Study of the Disease Process of Lymphangioleiomyomatosis
Pulmonary lymphangioleiomyomatosis (LAM) is a destructive lung disease typically affecting women of childbearing age. Currently, there is no effective therapy for the disease and the prognosis is poor.
This study is designed to determine the disease processes involved at the level of cells and molecules, in order to develop more effective therapy.
Researchers intend to identify the proteins and genes that contribute to the process of lung destruction in affected individuals.
|Official Title:||Characterization of the Pathogenesis of Lymphangioleiomyomatosis (LAM)|
|Study Start Date:||September 1995|
Individuals with pulmonary lymphangioleiomyomatosis develop severe destructive lung disease. Most of them are females of childbearing age. Currently, there is no proven effective therapy and the prognosis is variable. This study is designed to (a) define the clinical course of the disease and (b) elucidate the pathogenesis of the disease at the cellular and molecular levels, in order to develop more effective therapy. To accomplish this, we intend to identify the proteins and genes that contribute to the process of lung destruction in affected individuals.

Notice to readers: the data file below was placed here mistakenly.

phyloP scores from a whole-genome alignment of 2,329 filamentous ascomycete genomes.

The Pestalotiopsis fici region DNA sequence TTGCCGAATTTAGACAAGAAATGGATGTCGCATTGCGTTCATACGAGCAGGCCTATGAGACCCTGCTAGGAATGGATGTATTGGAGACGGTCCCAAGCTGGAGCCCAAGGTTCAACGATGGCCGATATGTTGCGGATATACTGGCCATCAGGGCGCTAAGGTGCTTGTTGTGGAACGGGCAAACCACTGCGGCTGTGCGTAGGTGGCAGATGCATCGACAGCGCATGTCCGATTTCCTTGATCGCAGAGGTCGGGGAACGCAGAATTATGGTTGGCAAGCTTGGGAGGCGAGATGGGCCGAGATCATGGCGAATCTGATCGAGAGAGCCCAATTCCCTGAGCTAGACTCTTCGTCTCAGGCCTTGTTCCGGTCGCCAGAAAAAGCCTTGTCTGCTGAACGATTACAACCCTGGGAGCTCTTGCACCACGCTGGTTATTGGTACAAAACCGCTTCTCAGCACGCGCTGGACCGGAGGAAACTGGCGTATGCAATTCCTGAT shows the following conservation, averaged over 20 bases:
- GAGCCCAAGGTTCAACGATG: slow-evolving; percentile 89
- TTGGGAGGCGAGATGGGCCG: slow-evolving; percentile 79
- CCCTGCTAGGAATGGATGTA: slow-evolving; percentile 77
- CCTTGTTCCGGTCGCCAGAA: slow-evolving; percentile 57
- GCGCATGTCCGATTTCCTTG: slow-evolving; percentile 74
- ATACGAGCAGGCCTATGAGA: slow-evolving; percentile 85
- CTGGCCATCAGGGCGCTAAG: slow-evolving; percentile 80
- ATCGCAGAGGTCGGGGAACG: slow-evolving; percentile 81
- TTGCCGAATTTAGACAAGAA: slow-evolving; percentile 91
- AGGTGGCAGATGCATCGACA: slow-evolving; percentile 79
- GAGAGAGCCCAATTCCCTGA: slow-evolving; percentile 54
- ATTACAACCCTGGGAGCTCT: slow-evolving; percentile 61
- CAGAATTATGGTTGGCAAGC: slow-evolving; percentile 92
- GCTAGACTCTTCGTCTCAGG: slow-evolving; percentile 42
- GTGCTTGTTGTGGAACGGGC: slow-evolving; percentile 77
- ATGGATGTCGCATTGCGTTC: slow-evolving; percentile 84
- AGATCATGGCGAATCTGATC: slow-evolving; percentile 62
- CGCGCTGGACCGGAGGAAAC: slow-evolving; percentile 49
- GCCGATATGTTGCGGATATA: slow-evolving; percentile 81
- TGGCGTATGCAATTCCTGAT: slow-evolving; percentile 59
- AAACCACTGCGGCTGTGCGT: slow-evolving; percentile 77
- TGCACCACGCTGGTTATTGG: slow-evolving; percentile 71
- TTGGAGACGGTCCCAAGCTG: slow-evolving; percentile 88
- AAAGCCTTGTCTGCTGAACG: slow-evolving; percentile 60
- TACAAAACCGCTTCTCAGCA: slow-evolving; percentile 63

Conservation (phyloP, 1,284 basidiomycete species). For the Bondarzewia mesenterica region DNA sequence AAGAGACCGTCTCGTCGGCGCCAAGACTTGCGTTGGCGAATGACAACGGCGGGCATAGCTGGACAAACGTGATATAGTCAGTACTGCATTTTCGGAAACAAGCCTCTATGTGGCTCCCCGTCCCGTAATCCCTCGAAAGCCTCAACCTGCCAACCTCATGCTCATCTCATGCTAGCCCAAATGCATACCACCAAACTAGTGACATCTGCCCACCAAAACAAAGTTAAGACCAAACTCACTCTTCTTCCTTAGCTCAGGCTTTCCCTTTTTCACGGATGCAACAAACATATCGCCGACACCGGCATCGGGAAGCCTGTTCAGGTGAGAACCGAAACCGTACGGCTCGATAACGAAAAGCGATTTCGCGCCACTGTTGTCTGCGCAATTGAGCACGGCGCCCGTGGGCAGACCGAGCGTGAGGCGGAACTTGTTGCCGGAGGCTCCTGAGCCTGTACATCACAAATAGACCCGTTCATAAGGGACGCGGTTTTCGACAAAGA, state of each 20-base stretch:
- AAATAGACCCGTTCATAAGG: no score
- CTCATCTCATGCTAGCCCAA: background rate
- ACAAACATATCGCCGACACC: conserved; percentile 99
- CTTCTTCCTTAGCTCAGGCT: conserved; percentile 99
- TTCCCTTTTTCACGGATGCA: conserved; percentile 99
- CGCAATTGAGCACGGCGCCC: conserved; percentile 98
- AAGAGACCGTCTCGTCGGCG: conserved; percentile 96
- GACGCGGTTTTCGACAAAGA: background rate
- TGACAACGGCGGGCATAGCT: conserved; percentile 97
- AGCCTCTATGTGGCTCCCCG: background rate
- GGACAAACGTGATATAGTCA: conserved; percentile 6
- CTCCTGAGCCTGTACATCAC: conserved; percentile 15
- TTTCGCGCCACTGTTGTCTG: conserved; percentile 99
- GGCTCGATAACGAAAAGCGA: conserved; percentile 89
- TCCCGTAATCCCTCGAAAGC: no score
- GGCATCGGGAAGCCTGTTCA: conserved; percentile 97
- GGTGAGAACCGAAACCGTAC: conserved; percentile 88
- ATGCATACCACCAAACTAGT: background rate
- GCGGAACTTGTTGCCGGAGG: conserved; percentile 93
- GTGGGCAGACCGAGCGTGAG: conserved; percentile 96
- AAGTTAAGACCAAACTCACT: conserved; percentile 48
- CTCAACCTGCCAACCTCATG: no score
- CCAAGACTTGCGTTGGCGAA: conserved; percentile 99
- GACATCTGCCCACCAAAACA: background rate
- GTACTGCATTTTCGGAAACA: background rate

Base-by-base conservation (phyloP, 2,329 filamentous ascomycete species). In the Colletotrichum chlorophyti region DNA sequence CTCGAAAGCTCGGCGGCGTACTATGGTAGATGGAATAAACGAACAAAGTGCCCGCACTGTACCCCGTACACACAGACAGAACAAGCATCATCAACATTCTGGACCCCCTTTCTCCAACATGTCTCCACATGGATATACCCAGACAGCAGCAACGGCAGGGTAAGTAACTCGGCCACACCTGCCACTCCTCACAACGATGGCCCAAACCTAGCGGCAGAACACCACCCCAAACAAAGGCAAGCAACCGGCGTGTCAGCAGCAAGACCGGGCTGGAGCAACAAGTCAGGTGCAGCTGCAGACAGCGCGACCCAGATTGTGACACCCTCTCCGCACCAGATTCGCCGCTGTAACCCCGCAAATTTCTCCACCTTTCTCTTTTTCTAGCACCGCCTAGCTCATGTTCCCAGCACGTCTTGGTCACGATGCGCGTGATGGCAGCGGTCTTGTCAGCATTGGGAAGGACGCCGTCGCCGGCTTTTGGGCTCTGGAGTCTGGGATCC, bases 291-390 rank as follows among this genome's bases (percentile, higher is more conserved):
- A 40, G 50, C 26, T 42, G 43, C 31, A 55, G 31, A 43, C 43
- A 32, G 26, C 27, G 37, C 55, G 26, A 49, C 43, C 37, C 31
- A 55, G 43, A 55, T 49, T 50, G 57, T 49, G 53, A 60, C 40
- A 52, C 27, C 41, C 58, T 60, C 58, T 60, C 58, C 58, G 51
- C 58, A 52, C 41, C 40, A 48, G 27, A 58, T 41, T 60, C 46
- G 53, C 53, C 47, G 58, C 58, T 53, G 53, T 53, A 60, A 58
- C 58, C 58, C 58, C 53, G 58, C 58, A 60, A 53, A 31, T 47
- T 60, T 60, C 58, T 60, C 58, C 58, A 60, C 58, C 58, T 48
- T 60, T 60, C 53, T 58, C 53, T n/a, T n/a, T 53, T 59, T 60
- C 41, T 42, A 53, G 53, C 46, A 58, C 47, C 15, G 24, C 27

Please refer to this study by its ClinicalTrials.gov identifier: NCT00001465
|Contact: Mary Haughey, R.N.||(301) firstname.lastname@example.org|
|Contact: Joel Moss, M.D.||(301) email@example.com|
|United States, Maryland|
|National Institutes of Health Clinical Center, 9000 Rockville Pike||Recruiting|
|Bethesda, Maryland, United States, 20892|
|Contact: For more information at the NIH Clinical Center contact Patient Recruitment and Public Liaison Office (PRPL) 800-411-1222 ext TTY8664111010 firstname.lastname@example.org|
|Principal Investigator:||Joel Moss, M.D.||National Heart, Lung, and Blood Institute (NHLBI)|